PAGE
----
Some common scenarios
At some point in your graduate studies, you may have the opportunity to interact with journalists who are interested in covering your work. Sometimes reporters or editors will find you on their own, having networked through their contacts in academic departments or elsewhere as they seek particular kinds of expertise. Other times, you may receive a call from UW News & Information, in which a public information officer seeks your help to answer a reporter’s questions. In some cases, you may actually seek media attention yourself. Two examples when you might want media coverage:
- to assist in recruiting research project participants from the general public;
- if you have research findings that are significant and are about to be published.
If you receive a call directly from a reporter, feel free to call News & Information and consult one of the public information specialists. They have many years of training and can help guide you through what may be new and unfamiliar territory, beginning with an assessment about whether you are the right person to answer the reporter’s questions.
Reporters come in all shapes and sizes. Some have extensive backgrounds in the subject they cover; others will know very little. You should assume that the reporter knows very little about the subject. Remember, you are not speaking to the reporter but to the reporter’s audience— his or her readers, viewers or listeners, which usually represents a broad mix of the general public. Here are some other recommendations:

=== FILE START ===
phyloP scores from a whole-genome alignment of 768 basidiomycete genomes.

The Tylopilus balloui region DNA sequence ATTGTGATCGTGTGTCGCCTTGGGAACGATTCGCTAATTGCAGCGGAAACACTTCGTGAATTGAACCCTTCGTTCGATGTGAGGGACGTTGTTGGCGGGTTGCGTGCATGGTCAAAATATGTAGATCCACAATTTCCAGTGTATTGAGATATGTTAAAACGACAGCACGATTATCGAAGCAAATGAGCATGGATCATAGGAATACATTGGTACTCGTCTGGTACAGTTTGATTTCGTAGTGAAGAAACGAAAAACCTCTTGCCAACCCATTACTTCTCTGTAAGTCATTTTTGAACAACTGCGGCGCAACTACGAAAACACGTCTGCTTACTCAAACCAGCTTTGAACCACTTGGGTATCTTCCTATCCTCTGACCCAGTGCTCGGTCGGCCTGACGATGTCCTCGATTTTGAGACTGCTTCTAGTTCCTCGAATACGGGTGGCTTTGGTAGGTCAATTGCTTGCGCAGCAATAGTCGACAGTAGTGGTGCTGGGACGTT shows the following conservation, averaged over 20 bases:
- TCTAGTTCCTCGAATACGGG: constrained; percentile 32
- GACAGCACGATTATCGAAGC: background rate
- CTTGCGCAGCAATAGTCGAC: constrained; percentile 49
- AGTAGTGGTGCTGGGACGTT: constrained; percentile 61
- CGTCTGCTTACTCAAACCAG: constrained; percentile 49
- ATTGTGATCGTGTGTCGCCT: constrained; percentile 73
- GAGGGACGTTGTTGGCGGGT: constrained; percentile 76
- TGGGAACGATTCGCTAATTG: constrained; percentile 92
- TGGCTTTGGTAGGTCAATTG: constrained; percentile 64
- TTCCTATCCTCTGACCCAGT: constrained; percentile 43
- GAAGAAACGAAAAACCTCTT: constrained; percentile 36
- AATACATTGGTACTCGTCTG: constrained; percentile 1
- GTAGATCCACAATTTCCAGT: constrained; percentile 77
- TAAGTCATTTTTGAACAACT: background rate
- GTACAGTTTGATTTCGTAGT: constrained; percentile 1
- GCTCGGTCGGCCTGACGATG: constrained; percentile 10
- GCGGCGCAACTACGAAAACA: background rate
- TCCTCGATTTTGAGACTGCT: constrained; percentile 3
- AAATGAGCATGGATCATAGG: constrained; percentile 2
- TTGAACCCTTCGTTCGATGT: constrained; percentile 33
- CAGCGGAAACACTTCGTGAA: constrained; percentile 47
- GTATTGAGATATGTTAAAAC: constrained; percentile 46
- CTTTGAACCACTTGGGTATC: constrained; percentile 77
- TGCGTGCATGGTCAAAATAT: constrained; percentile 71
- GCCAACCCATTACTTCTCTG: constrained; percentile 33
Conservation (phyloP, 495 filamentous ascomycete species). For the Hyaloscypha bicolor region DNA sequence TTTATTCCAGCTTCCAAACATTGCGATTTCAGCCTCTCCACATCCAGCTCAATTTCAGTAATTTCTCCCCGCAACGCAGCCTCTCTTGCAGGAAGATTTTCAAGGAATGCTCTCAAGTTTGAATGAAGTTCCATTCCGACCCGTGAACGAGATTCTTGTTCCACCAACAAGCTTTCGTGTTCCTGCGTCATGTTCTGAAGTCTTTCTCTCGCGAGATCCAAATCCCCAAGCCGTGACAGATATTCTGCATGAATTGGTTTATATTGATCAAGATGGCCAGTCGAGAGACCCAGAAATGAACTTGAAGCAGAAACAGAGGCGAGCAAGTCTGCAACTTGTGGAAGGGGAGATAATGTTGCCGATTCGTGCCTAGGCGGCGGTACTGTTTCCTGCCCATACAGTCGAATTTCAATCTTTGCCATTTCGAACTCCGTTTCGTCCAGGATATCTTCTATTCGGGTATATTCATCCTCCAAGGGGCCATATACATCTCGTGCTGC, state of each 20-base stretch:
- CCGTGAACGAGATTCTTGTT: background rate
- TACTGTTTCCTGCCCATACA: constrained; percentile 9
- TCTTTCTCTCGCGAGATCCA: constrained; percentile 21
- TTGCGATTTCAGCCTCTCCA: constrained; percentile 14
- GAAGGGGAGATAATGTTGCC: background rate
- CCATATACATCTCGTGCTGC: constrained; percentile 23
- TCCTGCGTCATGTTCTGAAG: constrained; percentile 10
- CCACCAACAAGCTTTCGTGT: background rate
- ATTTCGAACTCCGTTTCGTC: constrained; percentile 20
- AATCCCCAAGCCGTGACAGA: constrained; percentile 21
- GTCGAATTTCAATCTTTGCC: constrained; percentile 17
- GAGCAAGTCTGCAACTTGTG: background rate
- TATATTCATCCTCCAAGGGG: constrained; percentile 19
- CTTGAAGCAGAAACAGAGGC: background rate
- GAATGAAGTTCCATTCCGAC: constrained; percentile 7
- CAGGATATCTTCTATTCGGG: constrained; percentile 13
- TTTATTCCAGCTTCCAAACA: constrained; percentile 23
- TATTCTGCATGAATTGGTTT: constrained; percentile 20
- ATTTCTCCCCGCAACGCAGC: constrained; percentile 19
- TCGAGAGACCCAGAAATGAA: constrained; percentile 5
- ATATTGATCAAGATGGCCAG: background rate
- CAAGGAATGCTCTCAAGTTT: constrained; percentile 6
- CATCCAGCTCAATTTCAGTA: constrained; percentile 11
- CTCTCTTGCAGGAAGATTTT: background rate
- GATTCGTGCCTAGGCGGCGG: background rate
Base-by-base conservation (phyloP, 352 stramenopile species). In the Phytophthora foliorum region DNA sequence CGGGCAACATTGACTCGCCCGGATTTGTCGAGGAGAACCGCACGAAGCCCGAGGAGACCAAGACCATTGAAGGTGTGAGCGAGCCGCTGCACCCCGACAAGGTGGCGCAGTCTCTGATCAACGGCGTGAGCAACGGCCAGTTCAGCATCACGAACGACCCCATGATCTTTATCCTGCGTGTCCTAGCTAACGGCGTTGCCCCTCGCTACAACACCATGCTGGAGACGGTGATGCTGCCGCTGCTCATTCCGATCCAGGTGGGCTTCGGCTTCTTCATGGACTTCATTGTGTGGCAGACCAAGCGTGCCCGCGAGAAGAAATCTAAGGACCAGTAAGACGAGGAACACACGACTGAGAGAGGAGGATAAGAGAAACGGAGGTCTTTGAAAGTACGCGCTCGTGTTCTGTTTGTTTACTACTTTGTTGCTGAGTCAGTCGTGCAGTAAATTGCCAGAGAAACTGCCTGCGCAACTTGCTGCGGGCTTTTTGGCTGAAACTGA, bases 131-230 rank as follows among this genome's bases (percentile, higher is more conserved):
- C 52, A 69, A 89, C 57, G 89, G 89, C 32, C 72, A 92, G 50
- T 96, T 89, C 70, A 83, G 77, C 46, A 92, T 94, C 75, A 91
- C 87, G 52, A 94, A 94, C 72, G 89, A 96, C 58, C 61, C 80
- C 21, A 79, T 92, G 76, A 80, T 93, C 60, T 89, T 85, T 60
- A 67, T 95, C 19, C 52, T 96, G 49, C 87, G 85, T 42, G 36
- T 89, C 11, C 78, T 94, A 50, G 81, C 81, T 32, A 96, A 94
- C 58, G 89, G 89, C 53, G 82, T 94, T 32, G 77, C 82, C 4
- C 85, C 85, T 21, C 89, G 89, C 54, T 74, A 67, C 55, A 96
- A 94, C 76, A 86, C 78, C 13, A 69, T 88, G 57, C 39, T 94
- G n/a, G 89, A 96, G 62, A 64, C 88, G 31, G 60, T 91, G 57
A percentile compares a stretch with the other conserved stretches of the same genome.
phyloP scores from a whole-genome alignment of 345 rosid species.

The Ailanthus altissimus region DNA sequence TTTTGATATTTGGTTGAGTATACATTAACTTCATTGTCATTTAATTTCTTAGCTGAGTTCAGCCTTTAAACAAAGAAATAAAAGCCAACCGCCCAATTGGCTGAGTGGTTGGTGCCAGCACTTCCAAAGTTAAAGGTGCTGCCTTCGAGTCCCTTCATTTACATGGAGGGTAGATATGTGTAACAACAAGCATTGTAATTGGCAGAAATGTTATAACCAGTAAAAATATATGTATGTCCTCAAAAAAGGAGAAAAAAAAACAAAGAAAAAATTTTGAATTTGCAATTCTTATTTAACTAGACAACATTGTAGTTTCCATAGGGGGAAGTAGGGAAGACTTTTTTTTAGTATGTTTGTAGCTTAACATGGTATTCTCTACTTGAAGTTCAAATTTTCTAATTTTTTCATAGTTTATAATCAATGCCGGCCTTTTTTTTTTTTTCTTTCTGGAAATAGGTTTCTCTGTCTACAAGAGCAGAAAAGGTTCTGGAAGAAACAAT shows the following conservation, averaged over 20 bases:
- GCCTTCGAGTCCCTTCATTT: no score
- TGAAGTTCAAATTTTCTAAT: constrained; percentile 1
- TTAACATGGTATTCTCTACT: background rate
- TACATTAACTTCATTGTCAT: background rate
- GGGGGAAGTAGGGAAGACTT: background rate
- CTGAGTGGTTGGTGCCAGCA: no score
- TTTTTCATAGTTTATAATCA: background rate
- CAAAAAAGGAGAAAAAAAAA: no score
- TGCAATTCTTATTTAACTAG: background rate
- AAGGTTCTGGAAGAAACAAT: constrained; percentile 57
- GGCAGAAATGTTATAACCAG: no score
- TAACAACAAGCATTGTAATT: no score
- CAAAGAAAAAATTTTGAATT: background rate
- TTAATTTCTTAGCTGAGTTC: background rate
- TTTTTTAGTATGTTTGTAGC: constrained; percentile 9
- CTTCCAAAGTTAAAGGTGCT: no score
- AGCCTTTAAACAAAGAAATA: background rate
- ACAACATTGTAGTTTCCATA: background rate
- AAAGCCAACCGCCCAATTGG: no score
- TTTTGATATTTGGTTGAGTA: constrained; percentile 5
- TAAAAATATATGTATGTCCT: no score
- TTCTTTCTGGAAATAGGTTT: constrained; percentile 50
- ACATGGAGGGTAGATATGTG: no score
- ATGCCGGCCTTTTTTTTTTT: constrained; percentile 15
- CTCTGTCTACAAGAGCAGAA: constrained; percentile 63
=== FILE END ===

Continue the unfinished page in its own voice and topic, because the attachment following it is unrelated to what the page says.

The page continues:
- When a reporter calls, make sure you know which medium and media outlet he/she represents. If it’s not one with which you are familiar, you may want to call the news office to see what they know.
- Find out what general areas the reporter wants to know about and the questions he/she intends to ask. It’s perfectly OK to tell the reporter that you are not the right person to talk about that subject and refer him or her back to the news office.
- If you decide to talk to the reporter, you need not respond immediately. Ask the reporter what his/her deadline is—then be certain to call before the deadline. Deadlines are sacred to reporters and essential to news cycles.
Preparing to be interviewed
Take some time to think about the key points you want the reporter and the audience to know about the subject. For TV or radio, you will need to be very succinct. You will probably not have the opportunity to make more than two key points or observations that will end up in the final cut.
You can be a bit more expansive with a print reporter, but being concise, organized and to the point still matters.
As you prepare, ask yourself these questions:
- What are the most important points about, and/or findings from, my research?
- How might those findings further human knowledge (for example, do they contradict what has passed for conventional wisdom) or affect people in their daily lives?
- What makes this research timely?
- How can I best illustrate my findings with examples?
Try to simplify your statements. Statements that are heavily qualified or highly technical tend to be omitted from stories or the qualifications are minimized—nuance is very hard to convey.
Remember, everything you say is “on the record” and can end up in the final story. Do not guess, speculate, or make any statements or comments that would make you wince if they were in the public domain.
Your campus news office is available to help at any time in the process, including providing tips for working with television reporters, how to help you reach the general public when you need participation in a project, or what to do when you are involved in a potential media crisis.
by Bob Roseth, retired director, UW News & Information